How Documentation and Data Collection is Different for Community Paramedicine Programs
Community paramedicine differs in many ways from regular ambulance runs. Community paramedics seek to form a relationship with their patients and provide care that responds to their present and long-term needs.
Here are several ways community paramedicine documentation is different:
- Trends. You must look at the patient over time, not as a snapshot.
- Shareability. Bringing other authorized professionals on board by safely and securely transferring patient records.
- Compatibility. Easy viewing across systems. Regardless of the programs you or the hospital uses, you want a system that allows you both to view the patient record.
Let’s look at these in more depth.
Why Patient Trends are Important in Long Term Care
Trending works on multiple levels. For example, when a physician is treating a patient in the ICU, they look at their vital signs before making treatment decisions. First, however, providers typically look at how the vitals are trending.
Has the blood pressure been consistently low? Or was the reading inaccurate? After answering those questions, they decide on appropriate treatment. Most agree it would be a mistake to treat someone without looking at their history.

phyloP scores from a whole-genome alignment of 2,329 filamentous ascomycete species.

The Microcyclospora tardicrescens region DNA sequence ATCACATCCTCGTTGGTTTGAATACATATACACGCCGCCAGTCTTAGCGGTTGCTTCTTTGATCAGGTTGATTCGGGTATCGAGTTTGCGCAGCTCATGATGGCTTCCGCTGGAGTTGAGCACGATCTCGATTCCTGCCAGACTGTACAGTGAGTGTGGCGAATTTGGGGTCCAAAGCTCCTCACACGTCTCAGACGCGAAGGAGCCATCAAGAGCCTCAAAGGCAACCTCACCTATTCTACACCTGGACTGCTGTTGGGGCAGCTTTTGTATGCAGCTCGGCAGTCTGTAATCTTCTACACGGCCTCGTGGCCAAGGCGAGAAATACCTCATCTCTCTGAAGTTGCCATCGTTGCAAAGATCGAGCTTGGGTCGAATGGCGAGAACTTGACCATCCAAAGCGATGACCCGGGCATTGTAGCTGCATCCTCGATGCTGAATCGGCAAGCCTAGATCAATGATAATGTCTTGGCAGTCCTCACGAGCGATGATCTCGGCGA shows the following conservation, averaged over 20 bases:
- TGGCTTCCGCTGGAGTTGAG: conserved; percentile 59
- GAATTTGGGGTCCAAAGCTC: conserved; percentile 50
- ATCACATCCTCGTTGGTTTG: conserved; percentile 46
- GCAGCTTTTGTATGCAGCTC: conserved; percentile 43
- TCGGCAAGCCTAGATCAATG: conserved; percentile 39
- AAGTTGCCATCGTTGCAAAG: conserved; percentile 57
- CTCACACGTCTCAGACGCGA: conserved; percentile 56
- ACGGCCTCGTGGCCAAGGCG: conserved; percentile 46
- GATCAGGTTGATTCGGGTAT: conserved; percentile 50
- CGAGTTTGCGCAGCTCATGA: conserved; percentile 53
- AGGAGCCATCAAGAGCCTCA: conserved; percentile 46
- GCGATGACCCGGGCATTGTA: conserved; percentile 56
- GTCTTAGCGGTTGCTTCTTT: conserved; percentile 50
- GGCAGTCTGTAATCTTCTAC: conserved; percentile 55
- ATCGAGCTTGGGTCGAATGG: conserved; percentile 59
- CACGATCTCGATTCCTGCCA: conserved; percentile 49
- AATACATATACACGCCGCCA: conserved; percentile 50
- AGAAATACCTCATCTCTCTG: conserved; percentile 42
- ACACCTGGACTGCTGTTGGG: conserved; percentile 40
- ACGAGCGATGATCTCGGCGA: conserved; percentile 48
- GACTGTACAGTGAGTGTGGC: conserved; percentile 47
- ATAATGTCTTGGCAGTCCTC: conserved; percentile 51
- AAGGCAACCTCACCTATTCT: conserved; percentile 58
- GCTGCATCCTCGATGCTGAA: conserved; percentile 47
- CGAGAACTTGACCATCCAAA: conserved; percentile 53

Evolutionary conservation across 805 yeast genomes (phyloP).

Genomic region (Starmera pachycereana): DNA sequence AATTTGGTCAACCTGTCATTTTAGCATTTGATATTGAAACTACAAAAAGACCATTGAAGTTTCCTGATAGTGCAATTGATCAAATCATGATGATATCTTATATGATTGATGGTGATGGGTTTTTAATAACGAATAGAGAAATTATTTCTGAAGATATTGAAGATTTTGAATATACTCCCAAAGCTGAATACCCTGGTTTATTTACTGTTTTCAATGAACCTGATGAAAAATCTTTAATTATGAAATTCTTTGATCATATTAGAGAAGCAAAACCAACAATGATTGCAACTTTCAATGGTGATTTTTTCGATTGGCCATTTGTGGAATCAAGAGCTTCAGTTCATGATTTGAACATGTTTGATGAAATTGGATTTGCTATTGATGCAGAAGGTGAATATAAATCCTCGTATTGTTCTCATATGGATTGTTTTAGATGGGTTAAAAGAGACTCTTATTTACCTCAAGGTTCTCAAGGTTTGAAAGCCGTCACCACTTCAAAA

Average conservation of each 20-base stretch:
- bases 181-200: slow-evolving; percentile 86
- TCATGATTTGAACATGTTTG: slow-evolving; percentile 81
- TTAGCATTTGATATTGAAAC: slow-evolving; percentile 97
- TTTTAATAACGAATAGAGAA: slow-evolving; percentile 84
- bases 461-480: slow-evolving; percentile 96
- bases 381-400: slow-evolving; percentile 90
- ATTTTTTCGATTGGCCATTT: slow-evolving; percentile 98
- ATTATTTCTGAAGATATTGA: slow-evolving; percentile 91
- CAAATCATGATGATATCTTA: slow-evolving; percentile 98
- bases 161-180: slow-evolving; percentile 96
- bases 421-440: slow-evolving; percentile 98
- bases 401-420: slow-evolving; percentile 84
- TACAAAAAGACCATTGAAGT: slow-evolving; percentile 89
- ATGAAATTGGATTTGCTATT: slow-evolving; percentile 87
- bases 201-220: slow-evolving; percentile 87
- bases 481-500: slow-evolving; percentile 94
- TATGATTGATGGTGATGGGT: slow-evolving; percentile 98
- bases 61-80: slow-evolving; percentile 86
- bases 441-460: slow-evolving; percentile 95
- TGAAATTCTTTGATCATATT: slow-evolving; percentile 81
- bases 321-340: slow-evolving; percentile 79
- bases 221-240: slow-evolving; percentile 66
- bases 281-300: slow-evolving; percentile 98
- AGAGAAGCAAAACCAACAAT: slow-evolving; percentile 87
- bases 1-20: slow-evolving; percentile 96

When it comes to mobile integrated healthcare, paramedics and EMTs are no longer just providing care in the moment, which is common in emergency care. Instead, they focus on caring for the patient holistically, in a comparable model to nursing.
Aside from patient care, let’s discuss several ways trending helps patient care.
- Allocating resources. If an elderly patient falls, a crew might call senior services and ask them to install railings and ramps around the patient’s property. The patient may indeed need railings. However, if this was the only time the patient has fallen in the past year, then perhaps they aren’t the top candidate for rails and ramps. It could be that a different patient needs railings. Crews would never know this unless the community had good information and documents to see the patient’s health record.
- Trends show improvement. Potential donors will be curious about how well your program works if you’re trying to secure funding sources. While it’s great to tell people that your program is working, if you can pull up charts with hard data showing that your community paramedic program is working, then your requests for funding and partnership will be more persuasive.
- Finally, trends show declines. If you have many patients who need your services, you’ll need to decide how to allocate your resources. By recording the recent trend in the patient’s condition, you will make an appropriate decision regarding who needs MIH-CP the most.
Now, let’s talk about shareability.
Why a Community Paramedicine Progam needs shareable documentation
When an ambulance responds to a 911 call, they have an important end goal: stabilize the patient, and transport them to the emergency room if required.
However, the community paramedic has a different goal. If they respond to a non-emergency, they may consider an alternative transport destination, like urgent care, a detox center, or community mental health. As a result, the community paramedic needs to communicate with considerably more people than a typical ambulance crew.